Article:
The State Department stated that “resort areas and tourist destinations in Mexico generally do not see the level of drug-related violence and crime that are reported in the border region or in areas along major trafficking routes.” Nonetheless, while most of the homicides are targeted criminal organization assassinations, turf battles between criminal groups have resulted in violent crime in areas frequented by U.S. citizens. Shootings, in which innocent bystanders have been injured or killed, have occurred.

Many fans of vacationing in Mexico may say that the violence is limited to the drug trade but the Department of State warns that innocent tourists are at risk of becoming victims.

The Travel Weekly article warns that tourism to Mexico is at risk if Mexico does not implement training to resort staff and tourist police, as well as place pressure on local medical facilities to stop exploiting tourists. But it seems highly unlikely that these proposed changes will take place anytime soon.

Many people contact our office asking whether it’s safe to cruise to Mexico. My thought is that 95% of the visitors who get off a cruise there will have an uneventful experience, if not an enjoyable time, assuming travel to Mexico is your thing. (I wouldn’t recommend cruising to Acapulco because of the problem with violence there, as I have stated before.)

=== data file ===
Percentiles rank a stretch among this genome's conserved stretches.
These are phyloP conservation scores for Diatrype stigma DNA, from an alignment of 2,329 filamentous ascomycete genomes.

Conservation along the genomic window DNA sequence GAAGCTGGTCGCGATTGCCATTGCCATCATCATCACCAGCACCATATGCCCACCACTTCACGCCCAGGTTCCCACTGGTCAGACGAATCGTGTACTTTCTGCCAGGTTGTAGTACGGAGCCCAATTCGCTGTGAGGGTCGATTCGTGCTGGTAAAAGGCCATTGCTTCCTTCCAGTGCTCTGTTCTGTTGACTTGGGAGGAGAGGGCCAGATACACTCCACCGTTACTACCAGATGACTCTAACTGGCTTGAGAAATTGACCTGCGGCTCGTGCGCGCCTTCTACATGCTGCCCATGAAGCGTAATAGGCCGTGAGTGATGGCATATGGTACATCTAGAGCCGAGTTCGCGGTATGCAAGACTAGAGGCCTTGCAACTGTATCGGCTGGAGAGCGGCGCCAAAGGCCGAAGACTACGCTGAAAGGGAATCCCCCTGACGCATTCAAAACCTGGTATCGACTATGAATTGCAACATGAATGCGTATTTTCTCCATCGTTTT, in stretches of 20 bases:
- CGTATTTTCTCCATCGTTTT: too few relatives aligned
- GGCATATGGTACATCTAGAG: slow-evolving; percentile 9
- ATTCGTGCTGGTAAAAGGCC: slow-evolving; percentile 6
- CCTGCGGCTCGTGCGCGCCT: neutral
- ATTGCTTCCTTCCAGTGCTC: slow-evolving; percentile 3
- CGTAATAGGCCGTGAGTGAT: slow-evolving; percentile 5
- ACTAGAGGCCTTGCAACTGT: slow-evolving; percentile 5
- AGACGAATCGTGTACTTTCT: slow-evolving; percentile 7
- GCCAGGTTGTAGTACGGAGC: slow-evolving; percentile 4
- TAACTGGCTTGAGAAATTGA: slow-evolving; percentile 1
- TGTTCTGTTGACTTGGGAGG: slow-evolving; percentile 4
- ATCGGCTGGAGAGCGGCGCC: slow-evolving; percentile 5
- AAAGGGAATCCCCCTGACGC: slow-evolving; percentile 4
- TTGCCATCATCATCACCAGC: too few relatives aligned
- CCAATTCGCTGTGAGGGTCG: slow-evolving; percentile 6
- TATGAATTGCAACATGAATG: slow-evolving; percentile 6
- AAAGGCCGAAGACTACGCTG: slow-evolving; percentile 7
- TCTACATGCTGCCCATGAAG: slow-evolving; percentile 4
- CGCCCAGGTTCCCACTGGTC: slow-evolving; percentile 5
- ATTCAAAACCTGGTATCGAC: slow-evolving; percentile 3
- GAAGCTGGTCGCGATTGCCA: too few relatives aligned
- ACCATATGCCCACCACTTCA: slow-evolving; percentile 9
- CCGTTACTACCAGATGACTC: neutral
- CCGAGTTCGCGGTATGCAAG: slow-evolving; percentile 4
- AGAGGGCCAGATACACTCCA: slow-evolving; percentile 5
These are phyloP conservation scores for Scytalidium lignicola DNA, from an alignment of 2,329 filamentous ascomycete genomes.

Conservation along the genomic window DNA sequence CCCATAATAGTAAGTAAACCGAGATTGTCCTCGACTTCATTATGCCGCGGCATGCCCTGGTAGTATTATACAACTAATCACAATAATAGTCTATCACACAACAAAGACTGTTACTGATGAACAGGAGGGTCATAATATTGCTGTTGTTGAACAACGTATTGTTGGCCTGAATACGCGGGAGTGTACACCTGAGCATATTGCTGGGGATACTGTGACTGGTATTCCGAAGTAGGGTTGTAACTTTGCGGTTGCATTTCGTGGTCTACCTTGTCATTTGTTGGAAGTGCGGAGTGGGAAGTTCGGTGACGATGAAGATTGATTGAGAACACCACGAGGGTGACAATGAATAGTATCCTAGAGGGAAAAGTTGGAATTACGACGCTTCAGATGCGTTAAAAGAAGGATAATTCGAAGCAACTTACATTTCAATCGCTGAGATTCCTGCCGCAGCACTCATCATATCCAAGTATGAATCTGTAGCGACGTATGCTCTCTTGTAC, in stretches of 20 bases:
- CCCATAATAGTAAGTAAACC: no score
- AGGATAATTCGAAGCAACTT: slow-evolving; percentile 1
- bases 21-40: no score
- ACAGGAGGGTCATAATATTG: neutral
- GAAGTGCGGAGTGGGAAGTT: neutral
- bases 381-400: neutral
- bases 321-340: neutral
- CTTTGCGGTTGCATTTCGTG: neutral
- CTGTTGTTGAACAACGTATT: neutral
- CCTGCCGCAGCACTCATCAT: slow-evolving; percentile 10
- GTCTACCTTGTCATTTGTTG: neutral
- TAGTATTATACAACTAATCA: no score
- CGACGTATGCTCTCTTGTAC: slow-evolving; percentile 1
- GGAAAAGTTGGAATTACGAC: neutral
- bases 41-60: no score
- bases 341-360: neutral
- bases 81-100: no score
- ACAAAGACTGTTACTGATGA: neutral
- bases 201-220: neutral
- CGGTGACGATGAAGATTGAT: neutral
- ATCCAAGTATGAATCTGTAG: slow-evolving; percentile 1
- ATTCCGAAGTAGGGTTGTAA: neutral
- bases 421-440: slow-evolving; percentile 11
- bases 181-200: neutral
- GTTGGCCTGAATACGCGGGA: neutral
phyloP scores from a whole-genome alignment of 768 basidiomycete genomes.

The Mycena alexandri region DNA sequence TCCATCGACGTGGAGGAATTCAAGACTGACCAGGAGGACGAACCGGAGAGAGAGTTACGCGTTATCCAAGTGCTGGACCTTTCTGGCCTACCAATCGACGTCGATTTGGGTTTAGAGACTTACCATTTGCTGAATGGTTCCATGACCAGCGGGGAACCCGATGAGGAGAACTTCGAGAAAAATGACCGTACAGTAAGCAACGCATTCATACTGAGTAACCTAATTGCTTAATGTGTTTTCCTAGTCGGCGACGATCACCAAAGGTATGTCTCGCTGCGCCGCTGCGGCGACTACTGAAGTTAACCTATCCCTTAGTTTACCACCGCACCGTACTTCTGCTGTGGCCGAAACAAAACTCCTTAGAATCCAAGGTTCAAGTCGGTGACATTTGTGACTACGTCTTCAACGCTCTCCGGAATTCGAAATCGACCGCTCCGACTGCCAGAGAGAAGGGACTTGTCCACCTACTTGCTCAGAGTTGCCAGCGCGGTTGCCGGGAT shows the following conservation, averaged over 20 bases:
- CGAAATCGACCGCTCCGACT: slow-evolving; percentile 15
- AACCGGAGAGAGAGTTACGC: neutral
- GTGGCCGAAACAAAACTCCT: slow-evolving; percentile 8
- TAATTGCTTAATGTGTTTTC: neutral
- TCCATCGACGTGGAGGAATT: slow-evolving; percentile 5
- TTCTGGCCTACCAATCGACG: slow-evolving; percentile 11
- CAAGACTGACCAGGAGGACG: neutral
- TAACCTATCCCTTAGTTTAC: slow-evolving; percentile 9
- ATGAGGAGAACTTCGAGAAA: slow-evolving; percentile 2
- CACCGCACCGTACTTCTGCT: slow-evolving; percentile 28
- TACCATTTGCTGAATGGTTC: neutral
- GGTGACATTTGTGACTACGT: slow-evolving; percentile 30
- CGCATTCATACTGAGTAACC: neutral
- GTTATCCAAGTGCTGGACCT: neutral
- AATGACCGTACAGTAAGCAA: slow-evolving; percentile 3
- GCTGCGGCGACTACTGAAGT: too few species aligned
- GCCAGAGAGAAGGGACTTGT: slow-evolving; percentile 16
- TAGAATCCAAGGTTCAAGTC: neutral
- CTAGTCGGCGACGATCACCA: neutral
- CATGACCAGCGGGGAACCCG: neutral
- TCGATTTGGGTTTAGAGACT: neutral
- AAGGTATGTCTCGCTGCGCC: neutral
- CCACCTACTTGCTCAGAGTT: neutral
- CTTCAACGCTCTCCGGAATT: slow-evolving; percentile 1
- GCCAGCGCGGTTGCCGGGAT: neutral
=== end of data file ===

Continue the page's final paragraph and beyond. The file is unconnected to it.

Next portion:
But between the Department of State warnings and the reports of tainted alcohol deaths coming from Mexico, if I were considering a vacation cruise, I might think that sailing out of Seattle or Vancouver through Canada and Alaska might seem a little more appealing.

Have a thought? Please leave a comment below or join the discussion on our Facebook page.

Photo credit: Mexico – Miami Seatrade Convention Miami – Jim Walker



http://interactive.tegna-media.com/video/embed/embed.html?id=2697859&type=video&title=Arlington man blames tainted Mexico booze for blackout&site=287&playerid=6918249996581&dfpid=32805352&dfpposition=Video_prestream_external§ion=home

  • There clearly is an image struggle as your article states and we do not deny there have been problems with violence and tainted alcohol in Cancun and the Riviera Maya. However, Cozumel has not suffered from these problems and islanders are increasingly frustrated that coverage mentions Cozumel, tarring it with the same brush completely unfairly.

    The Journal Sentinel article you cite does mention one example from Cozumel. While we sympathize with the couple involved, the article is anecdotal and includes no evidence to suggest the couple were served tainted alcohol in Cozumel. In fact, it mentions they were using the anti-motion sickness medicine “scopolamine” at the time (you didn’t mention this above for some reason). Of course, we don’t know if this had any effect, but it’s worth bearing in mind that the recommended advice for that medicine is to limit alcohol intake and talk with a doctor before drinking while using it as it could cause cause drowsiness, dizziness, or blurred vision.